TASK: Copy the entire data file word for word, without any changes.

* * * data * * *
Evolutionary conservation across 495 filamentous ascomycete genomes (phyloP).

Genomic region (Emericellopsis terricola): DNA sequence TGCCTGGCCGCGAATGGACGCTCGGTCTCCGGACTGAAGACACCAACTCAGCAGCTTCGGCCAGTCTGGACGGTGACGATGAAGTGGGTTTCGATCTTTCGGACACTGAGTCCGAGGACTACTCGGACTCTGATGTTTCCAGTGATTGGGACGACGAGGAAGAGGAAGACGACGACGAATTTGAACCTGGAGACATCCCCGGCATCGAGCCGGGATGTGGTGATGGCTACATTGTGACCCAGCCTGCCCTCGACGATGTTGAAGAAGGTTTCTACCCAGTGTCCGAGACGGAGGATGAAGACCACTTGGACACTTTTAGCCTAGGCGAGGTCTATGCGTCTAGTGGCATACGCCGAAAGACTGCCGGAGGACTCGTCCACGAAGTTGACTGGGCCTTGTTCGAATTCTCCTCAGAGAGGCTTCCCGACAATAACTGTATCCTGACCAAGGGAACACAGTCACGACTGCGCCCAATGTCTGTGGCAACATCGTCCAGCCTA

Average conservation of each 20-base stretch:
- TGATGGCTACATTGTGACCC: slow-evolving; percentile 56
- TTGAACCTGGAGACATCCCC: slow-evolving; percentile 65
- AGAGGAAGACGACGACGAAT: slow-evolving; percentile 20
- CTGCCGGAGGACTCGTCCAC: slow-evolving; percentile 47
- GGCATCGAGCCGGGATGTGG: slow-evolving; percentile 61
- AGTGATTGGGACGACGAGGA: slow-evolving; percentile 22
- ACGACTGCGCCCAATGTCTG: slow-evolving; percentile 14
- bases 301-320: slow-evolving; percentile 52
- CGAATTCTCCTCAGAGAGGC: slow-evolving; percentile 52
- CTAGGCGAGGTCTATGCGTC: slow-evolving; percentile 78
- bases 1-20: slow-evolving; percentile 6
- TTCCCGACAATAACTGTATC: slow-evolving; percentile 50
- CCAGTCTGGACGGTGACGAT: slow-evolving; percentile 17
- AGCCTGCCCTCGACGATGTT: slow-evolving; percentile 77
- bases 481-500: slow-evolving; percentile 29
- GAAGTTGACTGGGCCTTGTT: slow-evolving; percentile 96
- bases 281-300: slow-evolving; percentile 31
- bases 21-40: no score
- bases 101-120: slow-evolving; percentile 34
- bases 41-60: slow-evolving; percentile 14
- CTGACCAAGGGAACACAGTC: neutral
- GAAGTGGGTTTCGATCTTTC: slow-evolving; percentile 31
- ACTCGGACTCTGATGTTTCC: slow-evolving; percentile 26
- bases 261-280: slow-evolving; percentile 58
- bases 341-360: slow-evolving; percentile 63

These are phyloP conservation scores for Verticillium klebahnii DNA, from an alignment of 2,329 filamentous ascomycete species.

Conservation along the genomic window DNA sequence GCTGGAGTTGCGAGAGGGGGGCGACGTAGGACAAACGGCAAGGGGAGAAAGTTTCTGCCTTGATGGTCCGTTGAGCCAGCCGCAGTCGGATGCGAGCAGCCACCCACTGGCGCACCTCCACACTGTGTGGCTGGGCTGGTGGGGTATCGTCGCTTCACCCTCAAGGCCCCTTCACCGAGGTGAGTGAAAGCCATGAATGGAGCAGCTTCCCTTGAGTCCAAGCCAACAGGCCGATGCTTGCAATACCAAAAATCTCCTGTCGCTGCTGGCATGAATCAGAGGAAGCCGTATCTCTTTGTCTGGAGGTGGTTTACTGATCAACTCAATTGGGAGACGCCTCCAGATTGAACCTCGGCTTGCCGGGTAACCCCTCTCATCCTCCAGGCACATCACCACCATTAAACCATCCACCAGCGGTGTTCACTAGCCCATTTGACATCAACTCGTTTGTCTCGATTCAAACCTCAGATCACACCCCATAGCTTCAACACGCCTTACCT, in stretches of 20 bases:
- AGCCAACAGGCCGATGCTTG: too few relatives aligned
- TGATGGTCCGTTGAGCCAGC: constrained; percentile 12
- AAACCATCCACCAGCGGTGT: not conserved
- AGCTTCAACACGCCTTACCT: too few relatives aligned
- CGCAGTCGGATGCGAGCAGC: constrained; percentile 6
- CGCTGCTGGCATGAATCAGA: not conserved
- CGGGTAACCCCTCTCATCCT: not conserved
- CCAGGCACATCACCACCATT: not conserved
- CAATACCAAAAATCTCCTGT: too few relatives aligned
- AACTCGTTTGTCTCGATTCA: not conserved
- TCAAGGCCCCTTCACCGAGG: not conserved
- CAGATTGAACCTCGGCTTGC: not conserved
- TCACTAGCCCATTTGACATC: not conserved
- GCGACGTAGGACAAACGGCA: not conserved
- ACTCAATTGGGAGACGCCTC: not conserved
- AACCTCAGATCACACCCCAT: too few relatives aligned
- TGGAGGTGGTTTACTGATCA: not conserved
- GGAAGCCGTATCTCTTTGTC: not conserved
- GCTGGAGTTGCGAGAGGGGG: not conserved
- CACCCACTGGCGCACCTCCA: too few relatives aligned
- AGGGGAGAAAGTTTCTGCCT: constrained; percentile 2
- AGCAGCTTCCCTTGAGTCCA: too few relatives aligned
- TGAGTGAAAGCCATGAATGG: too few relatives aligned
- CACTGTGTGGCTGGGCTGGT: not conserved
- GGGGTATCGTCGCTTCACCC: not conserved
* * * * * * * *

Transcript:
Evolutionary conservation across 495 filamentous ascomycete genomes (phyloP).

Genomic region (Emericellopsis terricola): DNA sequence TGCCTGGCCGCGAATGGACGCTCGGTCTCCGGACTGAAGACACCAACTCAGCAGCTTCGGCCAGTCTGGACGGTGACGATGAAGTGGGTTTCGATCTTTCGGACACTGAGTCCGAGGACTACTCGGACTCTGATGTTTCCAGTGATTGGGACGACGAGGAAGAGGAAGACGACGACGAATTTGAACCTGGAGACATCCCCGGCATCGAGCCGGGATGTGGTGATGGCTACATTGTGACCCAGCCTGCCCTCGACGATGTTGAAGAAGGTTTCTACCCAGTGTCCGAGACGGAGGATGAAGACCACTTGGACACTTTTAGCCTAGGCGAGGTCTATGCGTCTAGTGGCATACGCCGAAAGACTGCCGGAGGACTCGTCCACGAAGTTGACTGGGCCTTGTTCGAATTCTCCTCAGAGAGGCTTCCCGACAATAACTGTATCCTGACCAAGGGAACACAGTCACGACTGCGCCCAATGTCTGTGGCAACATCGTCCAGCCTA

Average conservation of each 20-base stretch:
- TGATGGCTACATTGTGACCC: slow-evolving; percentile 56
- TTGAACCTGGAGACATCCCC: slow-evolving; percentile 65
- AGAGGAAGACGACGACGAAT: slow-evolving; percentile 20
- CTGCCGGAGGACTCGTCCAC: slow-evolving; percentile 47
- GGCATCGAGCCGGGATGTGG: slow-evolving; percentile 61
- AGTGATTGGGACGACGAGGA: slow-evolving; percentile 22
- ACGACTGCGCCCAATGTCTG: slow-evolving; percentile 14
- bases 301-320: slow-evolving; percentile 52
- CGAATTCTCCTCAGAGAGGC: slow-evolving; percentile 52
- CTAGGCGAGGTCTATGCGTC: slow-evolving; percentile 78
- bases 1-20: slow-evolving; percentile 6
- TTCCCGACAATAACTGTATC: slow-evolving; percentile 50
- CCAGTCTGGACGGTGACGAT: slow-evolving; percentile 17
- AGCCTGCCCTCGACGATGTT: slow-evolving; percentile 77
- bases 481-500: slow-evolving; percentile 29
- GAAGTTGACTGGGCCTTGTT: slow-evolving; percentile 96
- bases 281-300: slow-evolving; percentile 31
- bases 21-40: no score
- bases 101-120: slow-evolving; percentile 34
- bases 41-60: slow-evolving; percentile 14
- CTGACCAAGGGAACACAGTC: neutral
- GAAGTGGGTTTCGATCTTTC: slow-evolving; percentile 31
- ACTCGGACTCTGATGTTTCC: slow-evolving; percentile 26
- bases 261-280: slow-evolving; percentile 58
- bases 341-360: slow-evolving; percentile 63

These are phyloP conservation scores for Verticillium klebahnii DNA, from an alignment of 2,329 filamentous ascomycete species.

Conservation along the genomic window DNA sequence GCTGGAGTTGCGAGAGGGGGGCGACGTAGGACAAACGGCAAGGGGAGAAAGTTTCTGCCTTGATGGTCCGTTGAGCCAGCCGCAGTCGGATGCGAGCAGCCACCCACTGGCGCACCTCCACACTGTGTGGCTGGGCTGGTGGGGTATCGTCGCTTCACCCTCAAGGCCCCTTCACCGAGGTGAGTGAAAGCCATGAATGGAGCAGCTTCCCTTGAGTCCAAGCCAACAGGCCGATGCTTGCAATACCAAAAATCTCCTGTCGCTGCTGGCATGAATCAGAGGAAGCCGTATCTCTTTGTCTGGAGGTGGTTTACTGATCAACTCAATTGGGAGACGCCTCCAGATTGAACCTCGGCTTGCCGGGTAACCCCTCTCATCCTCCAGGCACATCACCACCATTAAACCATCCACCAGCGGTGTTCACTAGCCCATTTGACATCAACTCGTTTGTCTCGATTCAAACCTCAGATCACACCCCATAGCTTCAACACGCCTTACCT, in stretches of 20 bases:
- AGCCAACAGGCCGATGCTTG: too few relatives aligned
- TGATGGTCCGTTGAGCCAGC: constrained; percentile 12
- AAACCATCCACCAGCGGTGT: not conserved
- AGCTTCAACACGCCTTACCT: too few relatives aligned
- CGCAGTCGGATGCGAGCAGC: constrained; percentile 6
- CGCTGCTGGCATGAATCAGA: not conserved
- CGGGTAACCCCTCTCATCCT: not conserved
- CCAGGCACATCACCACCATT: not conserved
- CAATACCAAAAATCTCCTGT: too few relatives aligned
- AACTCGTTTGTCTCGATTCA: not conserved
- TCAAGGCCCCTTCACCGAGG: not conserved
- CAGATTGAACCTCGGCTTGC: not conserved
- TCACTAGCCCATTTGACATC: not conserved
- GCGACGTAGGACAAACGGCA: not conserved
- ACTCAATTGGGAGACGCCTC: not conserved
- AACCTCAGATCACACCCCAT: too few relatives aligned
- TGGAGGTGGTTTACTGATCA: not conserved
- GGAAGCCGTATCTCTTTGTC: not conserved
- GCTGGAGTTGCGAGAGGGGG: not conserved
- CACCCACTGGCGCACCTCCA: too few relatives aligned
- AGGGGAGAAAGTTTCTGCCT: constrained; percentile 2
- AGCAGCTTCCCTTGAGTCCA: too few relatives aligned
- TGAGTGAAAGCCATGAATGG: too few relatives aligned
- CACTGTGTGGCTGGGCTGGT: not conserved
- GGGGTATCGTCGCTTCACCC: not conserved